February 2020 Newsletter
My youngest son’s birthday falls on the vernal equinox, the first day of spring. Spring has come to Virginia early this year (as predicted by the groundhog), and the signs of change are all around us. With the days longer and warmer, the daffodils, forsythia and cherry trees have erupted in bloom. And regardless of the headlines, the extra light and brighter skies are bound to lift our emotions if we just open our minds to the beauty beyond our windows.
This year’s Spring has brought many challenges that have impacted the lives of people around the globe. It has presented us with a health crisis not seen for a century, and has turned the world as we knew it on its head. But if there is good news (and there always is), it is that all of this is happening in Springtime.
Springtime represents a time of growth, renewal, and new beginnings. As the weather warms, our bodies begin to feel more energetic, and our minds become more open to inviting changes – both big and small – into our hearts. Spring is about opportunity – a time for cultivating the qualities of courage and optimism, of strengthening the belief in ourselves and our powers to overcome the obstacles before us – the greatest of which is perhaps our own fear.
As we hunker down and “shelter in place”, we can choose to use this time to capture that sense of freshness and rebirth that comes with Spring. It will always be remembered. And it can be an opportunity to lay a foundation within ourselves upon which we can rebuild. While things may be difficult, this Spring might be the perfect time to examine our lives and assess our mindsets; to reflect and form new habits that support a refreshed version of ourselves.
To help you on your way, I’ve included this link that offers helpful hints on how to let go of old mindsets and make room for new ones!
Physical distancing does NOT have to be socially isolating – Stay Connected!
Things seem uncertain at the moment, and with “social distancing” protocols in place, the feeling of loneliness can creep in. But there are new and creative ways to reach out to friends and family that may open you up to an entirely new way of getting to know each other.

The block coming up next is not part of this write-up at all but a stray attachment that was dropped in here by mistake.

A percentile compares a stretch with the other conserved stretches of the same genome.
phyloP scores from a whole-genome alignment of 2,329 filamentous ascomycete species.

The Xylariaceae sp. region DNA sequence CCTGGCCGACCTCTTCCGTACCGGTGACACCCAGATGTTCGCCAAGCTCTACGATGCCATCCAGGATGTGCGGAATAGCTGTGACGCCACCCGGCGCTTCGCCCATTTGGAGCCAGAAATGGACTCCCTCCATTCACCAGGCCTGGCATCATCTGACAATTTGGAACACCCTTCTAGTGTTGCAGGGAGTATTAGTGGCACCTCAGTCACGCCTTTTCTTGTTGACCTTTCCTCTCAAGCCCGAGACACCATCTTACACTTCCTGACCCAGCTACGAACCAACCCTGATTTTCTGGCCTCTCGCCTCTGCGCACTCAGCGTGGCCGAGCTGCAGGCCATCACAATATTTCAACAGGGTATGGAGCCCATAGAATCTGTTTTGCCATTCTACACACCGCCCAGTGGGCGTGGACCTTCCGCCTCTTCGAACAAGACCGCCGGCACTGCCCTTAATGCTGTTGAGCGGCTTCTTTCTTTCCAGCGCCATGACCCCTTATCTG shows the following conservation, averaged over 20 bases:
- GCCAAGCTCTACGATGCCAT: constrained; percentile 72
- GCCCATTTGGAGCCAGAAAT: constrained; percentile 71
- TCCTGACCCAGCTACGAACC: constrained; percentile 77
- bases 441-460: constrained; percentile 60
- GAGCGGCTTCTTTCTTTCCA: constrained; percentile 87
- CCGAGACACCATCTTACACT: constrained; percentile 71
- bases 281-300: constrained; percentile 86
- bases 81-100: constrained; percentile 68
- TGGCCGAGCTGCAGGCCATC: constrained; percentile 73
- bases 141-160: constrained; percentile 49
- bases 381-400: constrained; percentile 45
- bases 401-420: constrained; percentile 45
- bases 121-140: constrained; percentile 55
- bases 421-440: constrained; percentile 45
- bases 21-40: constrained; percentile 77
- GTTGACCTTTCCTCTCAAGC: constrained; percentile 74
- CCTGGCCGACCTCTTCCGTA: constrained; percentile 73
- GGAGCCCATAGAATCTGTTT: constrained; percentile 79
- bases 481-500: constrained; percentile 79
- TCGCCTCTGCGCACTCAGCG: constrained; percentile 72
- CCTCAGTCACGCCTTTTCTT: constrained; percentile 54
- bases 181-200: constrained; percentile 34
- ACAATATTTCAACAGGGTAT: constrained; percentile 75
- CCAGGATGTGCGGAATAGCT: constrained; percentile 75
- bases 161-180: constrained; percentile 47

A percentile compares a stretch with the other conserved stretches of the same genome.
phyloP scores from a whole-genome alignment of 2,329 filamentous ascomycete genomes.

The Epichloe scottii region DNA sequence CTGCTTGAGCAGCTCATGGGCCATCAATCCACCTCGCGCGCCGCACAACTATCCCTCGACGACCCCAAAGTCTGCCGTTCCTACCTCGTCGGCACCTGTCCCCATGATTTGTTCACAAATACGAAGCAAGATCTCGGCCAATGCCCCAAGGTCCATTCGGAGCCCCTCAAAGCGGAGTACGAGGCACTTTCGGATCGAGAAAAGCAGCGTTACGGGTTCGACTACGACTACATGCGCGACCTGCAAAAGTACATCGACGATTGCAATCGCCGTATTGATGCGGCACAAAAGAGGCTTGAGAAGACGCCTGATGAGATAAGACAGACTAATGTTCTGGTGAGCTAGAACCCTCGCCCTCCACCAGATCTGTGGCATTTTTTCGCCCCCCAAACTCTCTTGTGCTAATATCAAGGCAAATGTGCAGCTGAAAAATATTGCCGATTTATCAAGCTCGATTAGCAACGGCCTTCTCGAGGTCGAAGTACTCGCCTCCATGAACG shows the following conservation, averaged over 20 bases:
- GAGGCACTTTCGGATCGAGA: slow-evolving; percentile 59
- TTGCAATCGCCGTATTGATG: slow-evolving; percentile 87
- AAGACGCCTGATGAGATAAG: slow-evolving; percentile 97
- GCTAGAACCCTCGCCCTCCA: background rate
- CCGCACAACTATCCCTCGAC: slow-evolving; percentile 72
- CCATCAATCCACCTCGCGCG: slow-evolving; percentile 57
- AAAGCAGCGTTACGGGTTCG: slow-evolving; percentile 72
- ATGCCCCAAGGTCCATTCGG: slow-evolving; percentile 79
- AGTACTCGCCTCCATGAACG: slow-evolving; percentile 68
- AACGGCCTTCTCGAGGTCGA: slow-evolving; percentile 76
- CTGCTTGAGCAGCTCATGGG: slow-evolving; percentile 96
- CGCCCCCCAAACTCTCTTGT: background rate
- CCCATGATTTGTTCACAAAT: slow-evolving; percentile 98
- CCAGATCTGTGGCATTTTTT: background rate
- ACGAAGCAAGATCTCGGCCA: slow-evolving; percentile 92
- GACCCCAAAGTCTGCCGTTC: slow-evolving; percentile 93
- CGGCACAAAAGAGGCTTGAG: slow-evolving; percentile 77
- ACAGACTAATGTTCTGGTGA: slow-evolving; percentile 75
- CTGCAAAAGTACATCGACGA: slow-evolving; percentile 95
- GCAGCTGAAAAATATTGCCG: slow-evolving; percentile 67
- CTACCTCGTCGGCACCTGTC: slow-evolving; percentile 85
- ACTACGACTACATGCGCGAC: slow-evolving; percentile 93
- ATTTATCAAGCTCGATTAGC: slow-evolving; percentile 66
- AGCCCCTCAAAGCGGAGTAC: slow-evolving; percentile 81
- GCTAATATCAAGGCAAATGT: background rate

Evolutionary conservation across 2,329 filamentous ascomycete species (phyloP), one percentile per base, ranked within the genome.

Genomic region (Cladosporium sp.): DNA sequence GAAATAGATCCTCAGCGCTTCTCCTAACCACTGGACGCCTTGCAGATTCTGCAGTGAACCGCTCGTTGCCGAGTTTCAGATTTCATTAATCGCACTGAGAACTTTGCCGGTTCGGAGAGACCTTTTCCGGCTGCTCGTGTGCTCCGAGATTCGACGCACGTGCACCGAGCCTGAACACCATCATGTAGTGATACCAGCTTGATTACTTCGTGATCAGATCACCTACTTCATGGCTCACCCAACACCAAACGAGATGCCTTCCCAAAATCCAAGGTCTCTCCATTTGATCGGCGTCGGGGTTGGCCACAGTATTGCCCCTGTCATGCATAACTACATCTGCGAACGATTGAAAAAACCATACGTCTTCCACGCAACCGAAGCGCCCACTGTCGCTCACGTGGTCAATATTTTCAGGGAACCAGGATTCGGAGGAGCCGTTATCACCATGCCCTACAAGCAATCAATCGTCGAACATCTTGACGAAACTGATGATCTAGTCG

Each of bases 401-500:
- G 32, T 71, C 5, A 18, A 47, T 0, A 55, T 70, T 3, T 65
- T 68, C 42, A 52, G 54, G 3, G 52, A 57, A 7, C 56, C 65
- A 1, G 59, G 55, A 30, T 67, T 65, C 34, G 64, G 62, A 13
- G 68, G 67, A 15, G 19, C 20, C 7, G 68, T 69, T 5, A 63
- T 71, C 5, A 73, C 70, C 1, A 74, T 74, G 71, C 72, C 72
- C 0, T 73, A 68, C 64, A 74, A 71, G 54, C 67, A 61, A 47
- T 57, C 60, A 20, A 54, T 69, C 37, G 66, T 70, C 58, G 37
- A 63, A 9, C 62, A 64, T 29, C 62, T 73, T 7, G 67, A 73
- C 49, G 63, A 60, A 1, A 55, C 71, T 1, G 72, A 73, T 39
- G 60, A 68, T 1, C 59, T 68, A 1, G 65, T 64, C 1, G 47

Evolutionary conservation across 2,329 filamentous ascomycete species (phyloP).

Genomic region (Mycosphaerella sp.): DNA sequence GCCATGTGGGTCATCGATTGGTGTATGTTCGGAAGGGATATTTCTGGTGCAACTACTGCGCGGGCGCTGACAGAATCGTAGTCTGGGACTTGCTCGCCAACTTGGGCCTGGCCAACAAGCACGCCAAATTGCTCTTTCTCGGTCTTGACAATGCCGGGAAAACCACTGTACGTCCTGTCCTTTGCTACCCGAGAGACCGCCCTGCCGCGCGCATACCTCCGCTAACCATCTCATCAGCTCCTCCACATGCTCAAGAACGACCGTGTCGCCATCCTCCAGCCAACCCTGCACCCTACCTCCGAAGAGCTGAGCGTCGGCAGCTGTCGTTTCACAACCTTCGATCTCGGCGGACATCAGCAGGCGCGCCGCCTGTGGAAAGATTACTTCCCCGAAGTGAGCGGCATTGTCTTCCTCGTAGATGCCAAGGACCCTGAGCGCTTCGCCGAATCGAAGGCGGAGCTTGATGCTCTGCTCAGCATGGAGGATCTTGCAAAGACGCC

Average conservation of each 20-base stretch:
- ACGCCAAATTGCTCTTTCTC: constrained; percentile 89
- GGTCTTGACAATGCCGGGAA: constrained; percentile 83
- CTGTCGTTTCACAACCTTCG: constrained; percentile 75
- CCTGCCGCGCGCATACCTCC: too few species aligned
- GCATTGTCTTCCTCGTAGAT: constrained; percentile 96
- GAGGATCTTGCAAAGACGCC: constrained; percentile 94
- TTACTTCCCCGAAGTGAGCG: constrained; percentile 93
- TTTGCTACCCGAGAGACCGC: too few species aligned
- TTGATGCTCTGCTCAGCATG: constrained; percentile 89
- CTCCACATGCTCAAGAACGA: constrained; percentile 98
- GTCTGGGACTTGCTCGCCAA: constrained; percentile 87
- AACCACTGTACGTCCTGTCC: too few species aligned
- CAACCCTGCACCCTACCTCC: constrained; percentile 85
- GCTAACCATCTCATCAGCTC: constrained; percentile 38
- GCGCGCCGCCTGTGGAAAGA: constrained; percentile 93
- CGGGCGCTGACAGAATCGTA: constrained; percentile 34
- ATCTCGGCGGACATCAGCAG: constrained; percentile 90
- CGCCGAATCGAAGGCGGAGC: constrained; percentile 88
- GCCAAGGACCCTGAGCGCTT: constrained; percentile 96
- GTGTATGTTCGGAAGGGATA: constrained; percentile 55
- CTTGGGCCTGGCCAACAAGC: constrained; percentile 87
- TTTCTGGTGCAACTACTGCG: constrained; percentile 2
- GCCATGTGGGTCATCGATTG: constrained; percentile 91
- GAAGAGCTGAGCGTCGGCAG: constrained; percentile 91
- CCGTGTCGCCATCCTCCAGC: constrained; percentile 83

Use the Technology on your Phone
Make a phone date! Set-up a standing appointment to call folks you care about. Mark the date on your calendar and keep it. We can no longer take for granted the casual get-together, so let’s work on our follow through. You’ll feel less alone the moment you hear the voice on the other end of the phone.
If you have an iPhone and if you’re up for “fixing” your face, use Facetime. If you have an Android, use Google Duo. Both apps work together so everyone in your group can participate regardless of the phone you are using.
If you prefer to chat in groups, Skype, Google Hangouts and Zoom allows for more than one-on-one communication.
And here’s an excellent options for Happy Hours held online: Quarantini, anyone?
Let’s make technology work FOR us! Here are some other ideas to stay connected:
- Virtual Book Clubs: My book club has gone virtual for the time being. Follow this link to watch last month’s book club meeting and join for our discussion of The Nickel Boys next Saturday (3/28) at 1:00pm.
- Movie Buddy: Use the above apps to reach out to a friend (or even several if it’s a movie-watching party), keep the connection open and watch together. Pop the popcorn and get busy being Siskel & Ebert for a while.